The menopause is a natural part of ageing that usually occurs between 45 and 55 years of age, as a woman’s oestrogen levels decline. In the UK, the average age for a woman to reach the menopause is 51. However, around 1 in 100 women experience the menopause before 40 years of age.
Symptoms: As menopause is due to the depletion of ovarian follicles/oocytes and severely reduced functioning of the ovaries, it is associated with lower levels of reproductive hormones, especially estrogen. Low estrogen can result in vasomotor instability (such as hot flushes and night sweats), psychological changes (such as mood swings, depression, and difficulty concentrating), insomnia, genital tract atrophy (such as vaginal dryness, painful intercourse, and urinary incontinence), skin changes (such as thinning and decreased elasticity). Lower androgen levels (male hormones) can contribute to the loss of sex drive. Any abnormal vaginal bleeding should be reported immediately to your doctor, since this may represent a precancerous or cancerous condition of the uterus or endometrial lining.
Premature ovarian failure: Premature ovarian failure is defined as the occurrence of menopause before the age of 40. This condition occurs in about 1% of all women. The cause of premature ovarian failure is not fully understood, but it may be related to autoimmune diseases or inherited (genetic) factors.
Estrogen and progesterone therapy
Hormone therapy (HT), or menopausal hormone therapy (MHT), consists of estrogens or a combination of estrogens and progesterone (progestin). This was formerly referred to as hormone replacement therapy(HRT). Hormone therapy controls the symptoms of menopause related to declining estrogen levels (such as hot flashes and vaginal dryness), and HT is still the most effective way to treat these symptoms. But long-term studies (the NIH-sponsored Women’s Health Initiative, or WHI) of women receiving combined hormone therapy with both estrogen and progesterone were halted when it was discovered that these women had an increased risk for heart attack, stroke, and breast cancer when compared with women who did not receive HT. These risks were most pronounced in women over 60 taking hormone therapy. Later studies of women taking estrogen therapy alone showed that estrogen was associated with an increased risk for stroke, but not for heart attack or breast cancer. Estrogen therapy alone, however, is associated with an increased risk of developing endometrial cancer (cancer of the lining of the uterus) in postmenopausal women who have not had their uterus surgically removed.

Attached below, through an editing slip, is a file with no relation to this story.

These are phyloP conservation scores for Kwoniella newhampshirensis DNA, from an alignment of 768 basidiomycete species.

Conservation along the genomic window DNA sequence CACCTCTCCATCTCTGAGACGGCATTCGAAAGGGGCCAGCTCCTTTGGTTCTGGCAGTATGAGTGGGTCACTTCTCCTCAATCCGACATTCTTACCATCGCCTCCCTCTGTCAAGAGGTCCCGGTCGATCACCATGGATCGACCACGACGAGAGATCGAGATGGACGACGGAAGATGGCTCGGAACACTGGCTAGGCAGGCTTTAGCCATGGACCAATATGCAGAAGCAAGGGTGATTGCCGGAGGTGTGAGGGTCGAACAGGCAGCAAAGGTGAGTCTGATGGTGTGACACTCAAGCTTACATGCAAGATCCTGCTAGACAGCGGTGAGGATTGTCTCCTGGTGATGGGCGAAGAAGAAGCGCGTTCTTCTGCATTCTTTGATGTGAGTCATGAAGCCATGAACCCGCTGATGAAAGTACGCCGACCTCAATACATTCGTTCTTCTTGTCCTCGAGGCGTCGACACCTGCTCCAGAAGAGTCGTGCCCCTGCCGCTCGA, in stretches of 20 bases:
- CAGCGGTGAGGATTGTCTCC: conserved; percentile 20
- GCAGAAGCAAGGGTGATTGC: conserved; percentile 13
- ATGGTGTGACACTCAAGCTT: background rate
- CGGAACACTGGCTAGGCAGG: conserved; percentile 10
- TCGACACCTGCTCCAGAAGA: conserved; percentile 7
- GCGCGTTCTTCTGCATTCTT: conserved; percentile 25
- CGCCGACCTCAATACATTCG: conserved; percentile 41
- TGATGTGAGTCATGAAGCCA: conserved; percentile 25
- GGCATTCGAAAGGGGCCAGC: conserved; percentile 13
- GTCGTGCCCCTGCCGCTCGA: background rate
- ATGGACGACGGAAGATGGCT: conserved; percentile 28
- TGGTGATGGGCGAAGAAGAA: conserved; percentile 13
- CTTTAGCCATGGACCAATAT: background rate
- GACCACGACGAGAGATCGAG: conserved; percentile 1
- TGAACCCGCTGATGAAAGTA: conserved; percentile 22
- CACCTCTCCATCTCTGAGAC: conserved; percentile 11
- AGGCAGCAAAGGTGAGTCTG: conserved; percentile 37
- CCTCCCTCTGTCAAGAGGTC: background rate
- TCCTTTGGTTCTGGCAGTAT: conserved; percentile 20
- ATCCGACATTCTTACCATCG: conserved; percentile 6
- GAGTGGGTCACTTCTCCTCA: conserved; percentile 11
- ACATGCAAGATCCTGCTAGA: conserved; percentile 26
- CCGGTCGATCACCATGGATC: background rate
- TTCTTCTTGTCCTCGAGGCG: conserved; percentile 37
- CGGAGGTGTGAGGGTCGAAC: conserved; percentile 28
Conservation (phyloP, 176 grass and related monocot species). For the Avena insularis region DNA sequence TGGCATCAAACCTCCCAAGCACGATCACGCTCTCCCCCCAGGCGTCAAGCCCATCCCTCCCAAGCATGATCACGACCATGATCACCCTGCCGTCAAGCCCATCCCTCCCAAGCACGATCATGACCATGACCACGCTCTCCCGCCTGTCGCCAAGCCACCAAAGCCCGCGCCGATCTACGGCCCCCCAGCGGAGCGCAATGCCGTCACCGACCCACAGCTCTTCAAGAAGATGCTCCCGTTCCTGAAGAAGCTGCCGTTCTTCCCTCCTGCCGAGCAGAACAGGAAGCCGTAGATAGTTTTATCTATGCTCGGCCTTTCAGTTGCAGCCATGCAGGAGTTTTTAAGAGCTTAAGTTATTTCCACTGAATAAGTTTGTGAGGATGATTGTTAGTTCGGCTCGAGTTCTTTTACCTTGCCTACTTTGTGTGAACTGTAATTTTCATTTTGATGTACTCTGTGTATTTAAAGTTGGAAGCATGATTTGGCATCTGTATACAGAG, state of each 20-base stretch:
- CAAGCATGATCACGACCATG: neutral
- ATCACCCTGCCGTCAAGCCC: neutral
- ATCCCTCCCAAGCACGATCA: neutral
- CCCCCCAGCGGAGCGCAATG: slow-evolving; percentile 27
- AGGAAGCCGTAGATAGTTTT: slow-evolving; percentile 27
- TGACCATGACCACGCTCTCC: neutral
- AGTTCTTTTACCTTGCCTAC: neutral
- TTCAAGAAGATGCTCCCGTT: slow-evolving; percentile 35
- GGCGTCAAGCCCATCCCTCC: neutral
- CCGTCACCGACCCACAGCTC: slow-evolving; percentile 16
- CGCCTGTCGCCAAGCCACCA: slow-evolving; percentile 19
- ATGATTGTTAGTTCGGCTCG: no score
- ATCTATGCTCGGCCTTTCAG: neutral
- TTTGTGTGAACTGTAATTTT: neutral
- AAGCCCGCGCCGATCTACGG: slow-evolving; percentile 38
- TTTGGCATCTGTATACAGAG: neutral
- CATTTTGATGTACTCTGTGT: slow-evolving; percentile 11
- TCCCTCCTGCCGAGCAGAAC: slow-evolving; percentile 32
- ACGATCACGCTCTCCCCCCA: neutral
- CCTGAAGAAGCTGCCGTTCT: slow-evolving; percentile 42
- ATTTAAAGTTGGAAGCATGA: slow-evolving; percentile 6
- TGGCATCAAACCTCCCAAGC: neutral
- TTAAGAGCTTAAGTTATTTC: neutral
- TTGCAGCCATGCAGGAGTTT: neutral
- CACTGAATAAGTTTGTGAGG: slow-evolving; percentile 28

Hormone therapy is available in oral (pill), transdermal form (for example, patch and spray such as Vivelle, Climara, Estraderm, Esclim, Alora). Transdermal hormone products are already in their active form without the need for “first pass” metabolism in the liver to be converted to an active form. Since transdermal hormone products do not have effects on the liver, this route of administration has become the preferred form for most women.
There has been interest in recent years in the use of so-called “bioidentical” hormone therapy for perimenopausal women. The hormones are created in a laboratory by altering compounds derived from naturally occurring plant products. Some of these so-called bioidentical hormone preparations are made at compounding pharmacies that make the preparations on a case-by-case basis for each patient. That does not regulate individual FDA compound preparations because compounded products are not standardized. Bioidentical hormone therapy products are typically applied as a cream or gels. Studies to establish the long-term safety and effectiveness of these products have not been carried out, and expert panels currently do not recommend the use of custom-compounded hormone therapies.
In summary, the decision about hormone therapy is a very individual decision in which the patient and doctor must take into account the inherent risks and benefits of the treatment along with each woman’s own medical history. It is currently recommended that if hormone therapy is used, it should be used at the smallest effective dose for the shortest possible time. It is currently recommended that hormone therapy be used if the balance of risks and benefits is favorable for the individual woman.